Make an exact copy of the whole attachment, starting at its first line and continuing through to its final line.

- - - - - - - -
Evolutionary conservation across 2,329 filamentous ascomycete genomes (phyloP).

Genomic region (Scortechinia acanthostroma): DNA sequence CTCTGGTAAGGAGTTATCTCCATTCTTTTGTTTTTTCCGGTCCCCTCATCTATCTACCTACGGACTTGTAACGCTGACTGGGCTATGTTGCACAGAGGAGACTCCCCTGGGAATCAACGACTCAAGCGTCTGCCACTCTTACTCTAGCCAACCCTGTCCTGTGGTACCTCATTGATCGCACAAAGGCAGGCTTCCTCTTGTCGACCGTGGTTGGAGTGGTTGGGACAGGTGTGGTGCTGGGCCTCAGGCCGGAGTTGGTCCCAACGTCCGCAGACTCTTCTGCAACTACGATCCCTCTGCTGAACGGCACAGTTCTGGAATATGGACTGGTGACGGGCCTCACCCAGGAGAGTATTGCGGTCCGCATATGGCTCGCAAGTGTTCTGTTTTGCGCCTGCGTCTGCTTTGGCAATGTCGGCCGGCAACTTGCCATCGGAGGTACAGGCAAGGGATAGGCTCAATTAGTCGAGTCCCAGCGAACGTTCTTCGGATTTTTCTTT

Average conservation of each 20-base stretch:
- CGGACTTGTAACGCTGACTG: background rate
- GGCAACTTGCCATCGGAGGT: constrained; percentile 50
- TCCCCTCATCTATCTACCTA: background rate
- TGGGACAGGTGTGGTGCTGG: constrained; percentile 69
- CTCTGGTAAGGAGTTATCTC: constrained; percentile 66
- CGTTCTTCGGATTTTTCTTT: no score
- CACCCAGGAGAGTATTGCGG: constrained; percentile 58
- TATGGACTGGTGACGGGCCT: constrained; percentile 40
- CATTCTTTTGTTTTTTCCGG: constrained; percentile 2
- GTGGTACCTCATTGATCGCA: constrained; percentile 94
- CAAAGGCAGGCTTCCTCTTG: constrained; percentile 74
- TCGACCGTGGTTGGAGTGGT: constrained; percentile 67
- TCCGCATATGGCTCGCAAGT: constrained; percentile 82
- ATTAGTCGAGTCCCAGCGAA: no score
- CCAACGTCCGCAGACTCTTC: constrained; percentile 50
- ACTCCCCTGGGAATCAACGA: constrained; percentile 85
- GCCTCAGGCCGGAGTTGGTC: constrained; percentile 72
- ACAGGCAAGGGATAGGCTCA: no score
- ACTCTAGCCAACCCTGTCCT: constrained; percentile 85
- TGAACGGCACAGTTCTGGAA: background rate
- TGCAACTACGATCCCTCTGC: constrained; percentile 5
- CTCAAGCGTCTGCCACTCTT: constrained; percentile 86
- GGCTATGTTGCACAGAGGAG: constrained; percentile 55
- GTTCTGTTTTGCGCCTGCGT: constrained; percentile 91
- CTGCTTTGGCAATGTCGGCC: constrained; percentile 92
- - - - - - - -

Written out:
Evolutionary conservation across 2,329 filamentous ascomycete genomes (phyloP).

Genomic region (Scortechinia acanthostroma): DNA sequence CTCTGGTAAGGAGTTATCTCCATTCTTTTGTTTTTTCCGGTCCCCTCATCTATCTACCTACGGACTTGTAACGCTGACTGGGCTATGTTGCACAGAGGAGACTCCCCTGGGAATCAACGACTCAAGCGTCTGCCACTCTTACTCTAGCCAACCCTGTCCTGTGGTACCTCATTGATCGCACAAAGGCAGGCTTCCTCTTGTCGACCGTGGTTGGAGTGGTTGGGACAGGTGTGGTGCTGGGCCTCAGGCCGGAGTTGGTCCCAACGTCCGCAGACTCTTCTGCAACTACGATCCCTCTGCTGAACGGCACAGTTCTGGAATATGGACTGGTGACGGGCCTCACCCAGGAGAGTATTGCGGTCCGCATATGGCTCGCAAGTGTTCTGTTTTGCGCCTGCGTCTGCTTTGGCAATGTCGGCCGGCAACTTGCCATCGGAGGTACAGGCAAGGGATAGGCTCAATTAGTCGAGTCCCAGCGAACGTTCTTCGGATTTTTCTTT

Average conservation of each 20-base stretch:
- CGGACTTGTAACGCTGACTG: background rate
- GGCAACTTGCCATCGGAGGT: constrained; percentile 50
- TCCCCTCATCTATCTACCTA: background rate
- TGGGACAGGTGTGGTGCTGG: constrained; percentile 69
- CTCTGGTAAGGAGTTATCTC: constrained; percentile 66
- CGTTCTTCGGATTTTTCTTT: no score
- CACCCAGGAGAGTATTGCGG: constrained; percentile 58
- TATGGACTGGTGACGGGCCT: constrained; percentile 40
- CATTCTTTTGTTTTTTCCGG: constrained; percentile 2
- GTGGTACCTCATTGATCGCA: constrained; percentile 94
- CAAAGGCAGGCTTCCTCTTG: constrained; percentile 74
- TCGACCGTGGTTGGAGTGGT: constrained; percentile 67
- TCCGCATATGGCTCGCAAGT: constrained; percentile 82
- ATTAGTCGAGTCCCAGCGAA: no score
- CCAACGTCCGCAGACTCTTC: constrained; percentile 50
- ACTCCCCTGGGAATCAACGA: constrained; percentile 85
- GCCTCAGGCCGGAGTTGGTC: constrained; percentile 72
- ACAGGCAAGGGATAGGCTCA: no score
- ACTCTAGCCAACCCTGTCCT: constrained; percentile 85
- TGAACGGCACAGTTCTGGAA: background rate
- TGCAACTACGATCCCTCTGC: constrained; percentile 5
- CTCAAGCGTCTGCCACTCTT: constrained; percentile 86
- GGCTATGTTGCACAGAGGAG: constrained; percentile 55
- GTTCTGTTTTGCGCCTGCGT: constrained; percentile 91
- CTGCTTTGGCAATGTCGGCC: constrained; percentile 92